The Perils of a Bankers War with Iran

The neocons are not going to get their war with Iran if it’s to be left to their traditional power centers in the Bush Administration to make the call: They’ve lost the Pentagon, and it’s abundantly clear that neither the uniformed brass nor Defense Secretary Gates have any interest in starting another catastrophic war. And the fact that they still have a solid ally in Vice President Cheney doesn’t mean much, because Cheney is far less influential five years into the Iraq debacle than he had been on its eve. Nor is there any significant support (outside of Israel) among U.S. allies for a confrontational path. Still, all is not lost for that merry little band of neocon bomb throwers who’ve spent the Bush tenure quite literally “setting the East ablaze.” There’s always the Treasury.

Well, its Financial Crimes Enforcement Network (FinCEN), dedicated to fighting the “war on terror” etc. via the international banking system. John McGlynn offers fascinating insights into a critical aspect of Bush Administration policy that has scarcely appeared on the radar of most mainstream media. In particular, he warns, FinCEN’s March 20 advisory warning the international banking community that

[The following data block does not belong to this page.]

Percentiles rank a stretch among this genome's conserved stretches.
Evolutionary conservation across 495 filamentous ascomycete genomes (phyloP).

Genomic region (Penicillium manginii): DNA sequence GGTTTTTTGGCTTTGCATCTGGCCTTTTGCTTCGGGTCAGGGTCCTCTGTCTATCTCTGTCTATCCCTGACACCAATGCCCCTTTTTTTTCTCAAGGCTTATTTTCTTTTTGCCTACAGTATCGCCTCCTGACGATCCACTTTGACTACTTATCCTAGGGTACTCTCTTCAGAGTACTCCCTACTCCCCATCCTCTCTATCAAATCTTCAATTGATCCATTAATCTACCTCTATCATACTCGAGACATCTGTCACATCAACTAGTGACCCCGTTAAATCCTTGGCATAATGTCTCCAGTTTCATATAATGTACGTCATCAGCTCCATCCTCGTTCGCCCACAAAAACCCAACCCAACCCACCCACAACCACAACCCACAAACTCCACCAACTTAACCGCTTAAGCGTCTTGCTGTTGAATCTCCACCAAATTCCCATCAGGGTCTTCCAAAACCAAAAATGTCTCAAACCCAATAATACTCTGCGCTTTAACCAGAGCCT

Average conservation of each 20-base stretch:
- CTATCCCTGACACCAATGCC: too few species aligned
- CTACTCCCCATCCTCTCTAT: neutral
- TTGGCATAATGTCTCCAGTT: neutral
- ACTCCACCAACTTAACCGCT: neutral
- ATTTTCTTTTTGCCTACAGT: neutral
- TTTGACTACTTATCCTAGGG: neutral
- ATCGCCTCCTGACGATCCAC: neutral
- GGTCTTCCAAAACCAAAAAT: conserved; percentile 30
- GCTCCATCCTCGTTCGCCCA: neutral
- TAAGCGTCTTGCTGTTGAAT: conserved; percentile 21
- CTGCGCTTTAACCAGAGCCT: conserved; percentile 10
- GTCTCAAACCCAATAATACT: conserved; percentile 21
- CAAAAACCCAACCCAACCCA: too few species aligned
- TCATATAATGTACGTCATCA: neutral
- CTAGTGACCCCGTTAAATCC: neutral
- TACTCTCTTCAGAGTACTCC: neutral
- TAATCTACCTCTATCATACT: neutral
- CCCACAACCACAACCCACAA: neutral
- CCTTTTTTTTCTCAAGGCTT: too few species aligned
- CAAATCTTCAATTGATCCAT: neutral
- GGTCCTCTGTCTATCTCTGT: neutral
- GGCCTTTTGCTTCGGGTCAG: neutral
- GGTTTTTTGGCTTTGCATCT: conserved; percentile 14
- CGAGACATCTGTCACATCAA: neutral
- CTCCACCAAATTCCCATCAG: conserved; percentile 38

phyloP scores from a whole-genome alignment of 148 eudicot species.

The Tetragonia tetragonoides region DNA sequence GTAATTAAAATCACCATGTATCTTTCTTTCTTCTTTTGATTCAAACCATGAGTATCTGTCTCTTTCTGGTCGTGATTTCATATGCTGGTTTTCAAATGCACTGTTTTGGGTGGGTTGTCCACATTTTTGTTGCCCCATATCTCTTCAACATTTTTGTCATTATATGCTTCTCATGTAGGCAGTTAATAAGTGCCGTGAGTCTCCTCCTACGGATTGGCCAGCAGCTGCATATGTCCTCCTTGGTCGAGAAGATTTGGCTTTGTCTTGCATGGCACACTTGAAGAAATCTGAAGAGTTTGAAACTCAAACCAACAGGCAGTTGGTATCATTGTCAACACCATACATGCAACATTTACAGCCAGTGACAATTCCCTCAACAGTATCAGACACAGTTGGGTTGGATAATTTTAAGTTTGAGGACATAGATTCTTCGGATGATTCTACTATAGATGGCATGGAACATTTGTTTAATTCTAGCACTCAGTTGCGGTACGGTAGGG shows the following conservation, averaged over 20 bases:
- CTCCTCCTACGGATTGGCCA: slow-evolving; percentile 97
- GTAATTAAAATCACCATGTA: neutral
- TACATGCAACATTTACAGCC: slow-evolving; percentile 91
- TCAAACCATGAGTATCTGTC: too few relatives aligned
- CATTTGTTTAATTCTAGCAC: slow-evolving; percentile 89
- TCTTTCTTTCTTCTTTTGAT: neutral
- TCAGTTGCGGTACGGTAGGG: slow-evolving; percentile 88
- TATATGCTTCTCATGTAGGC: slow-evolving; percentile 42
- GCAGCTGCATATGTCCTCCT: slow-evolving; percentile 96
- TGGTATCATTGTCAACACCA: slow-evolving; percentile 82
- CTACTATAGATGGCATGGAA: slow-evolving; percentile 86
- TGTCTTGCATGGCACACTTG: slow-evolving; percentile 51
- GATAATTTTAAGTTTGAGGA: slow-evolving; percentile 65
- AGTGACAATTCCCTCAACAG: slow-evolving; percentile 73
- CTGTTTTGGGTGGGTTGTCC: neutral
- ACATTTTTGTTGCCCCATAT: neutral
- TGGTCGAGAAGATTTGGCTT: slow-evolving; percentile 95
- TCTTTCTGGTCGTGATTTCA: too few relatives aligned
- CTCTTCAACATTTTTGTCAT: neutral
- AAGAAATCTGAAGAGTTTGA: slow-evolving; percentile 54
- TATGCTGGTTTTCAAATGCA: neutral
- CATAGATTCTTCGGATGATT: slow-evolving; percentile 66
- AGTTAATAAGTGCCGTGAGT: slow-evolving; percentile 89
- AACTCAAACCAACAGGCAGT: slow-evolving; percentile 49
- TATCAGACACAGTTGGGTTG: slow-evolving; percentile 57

doing business with any Iranian bank, or bank that does business with an Iranian bank, runs the risk of falling afoul of the U.S. Treasury’s expansive interpretation and enforcement of UN sanctions and of anti-terror money laundering regulations adopted under the post-9/11 USA Patriot Act.

The beauty of this approach, from a neocon point of view, is that it completely skirts all those troublesome international diplomatic forums where the U.S. and its closest allies have failed to convince others to apply meaningful sanctions against Iran — most of the international community is skeptical over the claims being made by the U.S. of an imminent Iranian threat (as, of course, is the U.S. intel community, as last year’s NIE showed) and even more skeptical of the value of sanctions in resolving the issue, rather than in preparing the way for confrontation.

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